Chew your water and drink your food. Meaning take your time drinking water rather than chugging it down. Also, chew your food well so that it can be absorbed effectively by your digestive system.

Be mindful of how specific foods make you feel. Do you feel energized after a meal or sluggish? Does a spcific food give you any reactions? Avoid these foods.

Come of the most common foods that stress the body and immune system are gluten, dairy, corn, sugar and soy. We recommend eliminating these foods for 6-8 weeks and see how you feel.

Get tested for food sensitivities (not food allergies) through a Naturopath or Functional medicine doctor for a quicker way to determine which foods work for you and don;t. Another good test is the Viome stool test. They give you food recommendations based on your gut bacteria.

Stop eating about three hours before bed.

It may be beneficial for some people to fast or do a meatleass day, 1-2 times per week.

Take supplements like enzymes, Hydrochloric acid, curcumin, aloe vera, glutamine can help repair and support gut health

Avoid drinking too much water with your meal. Preferably keep a gap of 15-20mins before or after food so it doesn't dilute your stomach acids.

How do Probiotics work and how do we know which is the right one for us?
Probiotics are basically good bacteria that can help fight infections (fungal or parasitic) and/or help rebalance the gut's bacteria. Ideally, it is a good idea to do tests like Viome or work with a practitioner to figure out if you need probiotics and which ones.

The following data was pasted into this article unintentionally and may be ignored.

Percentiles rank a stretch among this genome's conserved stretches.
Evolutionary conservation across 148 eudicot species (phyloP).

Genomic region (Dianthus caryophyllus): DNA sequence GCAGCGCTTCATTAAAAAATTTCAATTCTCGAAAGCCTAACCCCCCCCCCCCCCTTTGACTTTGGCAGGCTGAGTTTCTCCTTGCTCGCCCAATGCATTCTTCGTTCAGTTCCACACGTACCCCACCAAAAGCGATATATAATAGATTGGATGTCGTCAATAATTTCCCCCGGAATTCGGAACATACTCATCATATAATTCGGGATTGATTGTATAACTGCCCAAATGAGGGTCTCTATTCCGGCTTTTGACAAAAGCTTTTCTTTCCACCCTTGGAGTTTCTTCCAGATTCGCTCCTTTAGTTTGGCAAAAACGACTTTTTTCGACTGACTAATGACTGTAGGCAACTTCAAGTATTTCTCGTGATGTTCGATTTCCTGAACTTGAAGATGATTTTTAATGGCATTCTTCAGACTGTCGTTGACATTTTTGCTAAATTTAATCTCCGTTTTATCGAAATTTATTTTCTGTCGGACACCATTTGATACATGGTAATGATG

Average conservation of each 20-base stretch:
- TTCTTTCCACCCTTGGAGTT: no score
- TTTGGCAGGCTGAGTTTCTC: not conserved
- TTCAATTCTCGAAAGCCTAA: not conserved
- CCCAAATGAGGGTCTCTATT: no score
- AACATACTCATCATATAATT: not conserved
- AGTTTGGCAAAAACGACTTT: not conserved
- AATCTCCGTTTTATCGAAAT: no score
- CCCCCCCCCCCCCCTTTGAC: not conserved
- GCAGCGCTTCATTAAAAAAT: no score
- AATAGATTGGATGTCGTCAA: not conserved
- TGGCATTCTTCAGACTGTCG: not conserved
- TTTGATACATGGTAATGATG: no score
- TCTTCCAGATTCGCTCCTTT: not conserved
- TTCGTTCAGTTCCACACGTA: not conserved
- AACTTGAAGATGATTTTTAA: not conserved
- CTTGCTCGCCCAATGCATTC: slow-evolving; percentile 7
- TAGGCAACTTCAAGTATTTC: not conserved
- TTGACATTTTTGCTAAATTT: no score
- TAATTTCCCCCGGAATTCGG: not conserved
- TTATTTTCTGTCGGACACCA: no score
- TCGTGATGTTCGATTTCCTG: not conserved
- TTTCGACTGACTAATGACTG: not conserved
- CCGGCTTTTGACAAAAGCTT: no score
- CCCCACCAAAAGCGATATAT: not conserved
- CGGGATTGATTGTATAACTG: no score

Probiotics are basically good bacteria that can help fight infections

This is because, taking good bacteria is not necessarily always a good thing. It can throw off the balance of bacteria in your system. However, the average North American usually reports benefits from supplementing with a good quality probiotic. Our preferred brand of probiotics is Genestra.

In addition to probiotics, what type of supplements should we be taking?
Supplements like enzymes, Hydrochloric acid, curcumin and glutamine can help repair and support gut health.

How do we know our gut health is improving?
Seeing improvements in gut health can be pretty quick or can take a while, depending on the symptoms you are experiencing.
For example, we have had clients report better bowel movements and healthier appetite within two to four weeks of starting the repair process. Whereas a client who has had rheumatoid arthritis for the last 20 years, took 10 weeks to become almost pain free.
As your symptoms improve, you know your gut is improving.
As your symptoms improve, you know your gut is improving. This is why it is important to develop an intimate connection with your body to know the symptoms and signs. Besides that, you may get retested for food sensitivities, gut bacteria/infections, blood work, etc.